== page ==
Comments on Blue Guide Crete

 

This completely re-written new edition of Blue Guide Crete focuses on the long history of the largest Greek island, from Minoan civilization to the present day. It includes detailed coverage of the major resorts and archaeological sites, Venetian and Ottoman architecture, the island's unique landscape and wildlife, and its important history in the Second World War.

View the book’s contents, index and some sample pages, and buy securely from blueguides.com here»

 

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  • 11 Comment(s)
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Gravatar: PublisherPublisher
07.06.2012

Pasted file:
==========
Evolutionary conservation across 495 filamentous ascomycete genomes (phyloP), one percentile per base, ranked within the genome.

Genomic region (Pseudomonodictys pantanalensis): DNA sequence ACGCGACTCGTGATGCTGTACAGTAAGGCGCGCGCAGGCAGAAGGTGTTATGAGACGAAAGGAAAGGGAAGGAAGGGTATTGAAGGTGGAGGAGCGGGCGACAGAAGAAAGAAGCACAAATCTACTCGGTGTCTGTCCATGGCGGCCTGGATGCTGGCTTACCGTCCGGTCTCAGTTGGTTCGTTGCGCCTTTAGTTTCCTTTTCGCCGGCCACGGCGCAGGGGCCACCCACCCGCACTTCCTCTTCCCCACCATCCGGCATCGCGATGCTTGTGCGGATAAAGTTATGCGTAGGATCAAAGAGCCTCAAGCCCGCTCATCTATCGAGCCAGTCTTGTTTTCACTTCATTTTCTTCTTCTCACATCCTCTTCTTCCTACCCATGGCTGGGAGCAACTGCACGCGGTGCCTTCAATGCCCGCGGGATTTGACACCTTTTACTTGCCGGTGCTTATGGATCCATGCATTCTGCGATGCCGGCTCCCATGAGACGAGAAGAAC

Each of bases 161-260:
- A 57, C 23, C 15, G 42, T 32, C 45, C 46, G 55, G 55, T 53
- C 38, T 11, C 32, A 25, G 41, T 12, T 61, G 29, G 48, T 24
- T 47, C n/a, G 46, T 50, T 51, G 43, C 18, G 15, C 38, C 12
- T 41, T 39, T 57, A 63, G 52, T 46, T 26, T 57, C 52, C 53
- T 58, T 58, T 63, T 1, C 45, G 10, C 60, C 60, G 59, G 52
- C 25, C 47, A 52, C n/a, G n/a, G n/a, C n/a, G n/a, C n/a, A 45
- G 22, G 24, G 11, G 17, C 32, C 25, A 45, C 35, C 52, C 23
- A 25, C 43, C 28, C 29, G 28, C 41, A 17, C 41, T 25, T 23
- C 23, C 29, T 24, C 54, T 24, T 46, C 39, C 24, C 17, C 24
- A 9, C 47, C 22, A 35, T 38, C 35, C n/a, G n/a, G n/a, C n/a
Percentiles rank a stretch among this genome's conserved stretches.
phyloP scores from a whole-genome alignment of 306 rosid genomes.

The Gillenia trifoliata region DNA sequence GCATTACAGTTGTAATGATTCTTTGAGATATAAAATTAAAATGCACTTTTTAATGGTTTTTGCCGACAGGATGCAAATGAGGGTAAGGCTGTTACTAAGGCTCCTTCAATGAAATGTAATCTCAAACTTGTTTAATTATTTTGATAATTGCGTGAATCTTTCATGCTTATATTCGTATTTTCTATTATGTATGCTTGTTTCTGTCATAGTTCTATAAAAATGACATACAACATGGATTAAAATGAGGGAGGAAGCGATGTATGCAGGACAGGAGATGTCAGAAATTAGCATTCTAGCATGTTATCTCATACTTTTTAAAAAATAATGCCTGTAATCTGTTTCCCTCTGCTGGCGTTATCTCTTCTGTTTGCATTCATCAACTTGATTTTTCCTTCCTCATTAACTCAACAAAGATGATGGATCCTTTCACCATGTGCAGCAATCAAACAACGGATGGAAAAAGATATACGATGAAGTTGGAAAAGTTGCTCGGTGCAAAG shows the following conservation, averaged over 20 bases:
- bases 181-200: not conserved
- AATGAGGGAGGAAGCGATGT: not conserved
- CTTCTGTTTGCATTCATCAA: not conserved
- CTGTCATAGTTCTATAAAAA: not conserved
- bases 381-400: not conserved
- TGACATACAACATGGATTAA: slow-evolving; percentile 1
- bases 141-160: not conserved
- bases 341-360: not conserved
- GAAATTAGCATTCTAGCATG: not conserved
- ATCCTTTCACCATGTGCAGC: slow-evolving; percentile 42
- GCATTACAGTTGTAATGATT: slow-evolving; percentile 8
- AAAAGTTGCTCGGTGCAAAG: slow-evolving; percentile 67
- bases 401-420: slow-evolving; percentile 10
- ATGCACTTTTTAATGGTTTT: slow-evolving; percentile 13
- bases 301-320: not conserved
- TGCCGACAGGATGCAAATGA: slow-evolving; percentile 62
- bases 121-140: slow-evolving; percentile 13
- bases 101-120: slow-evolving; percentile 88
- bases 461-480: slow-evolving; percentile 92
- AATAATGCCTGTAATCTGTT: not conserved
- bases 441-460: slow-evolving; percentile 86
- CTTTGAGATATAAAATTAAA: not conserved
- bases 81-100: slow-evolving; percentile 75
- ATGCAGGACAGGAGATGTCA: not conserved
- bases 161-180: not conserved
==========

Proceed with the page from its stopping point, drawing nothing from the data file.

00:00
reply

Thank you Christine. We’ll mention it to the author for the next edition.
 

Gravatar: Christine LacroixChristine Lacroix
12.05.2012
00:00
COMMENT

A recent visitor to our olive mill was carrying a copy of your guide to Crete and asked me why we were not listed in it. I thought it a good idea to write and let you know. Thank you!
   

Gravatar: Geoff Needle author of the "CRETE WALKS" booksGeoff Needle author of the "CRETE WALKS" books
30.05.2011
00:00
COMMENT

Hello Sirs,
I have just completed two books each describing 25 different walks through the countryside of the Apokoronas region of NW Crete. I attach a sheet with further details of these two new books. They will be available in the next few weeks. Perhaps you can make reference to these books in your next update. My two books do not compete with the two books by Lance Chilton that you refer to under the section on “Georgiopoulis” as my walks cover all of the Apokoronas region, not specifically one smaller area. Also, in my excellent 8th Edition (2010) of your Blue Guide Crete you refer to the Apokoronas region as “THE APOKORONA DISTRICT. I think you left the last “S” off. Thanks and best regards, Geoff Needle P.S.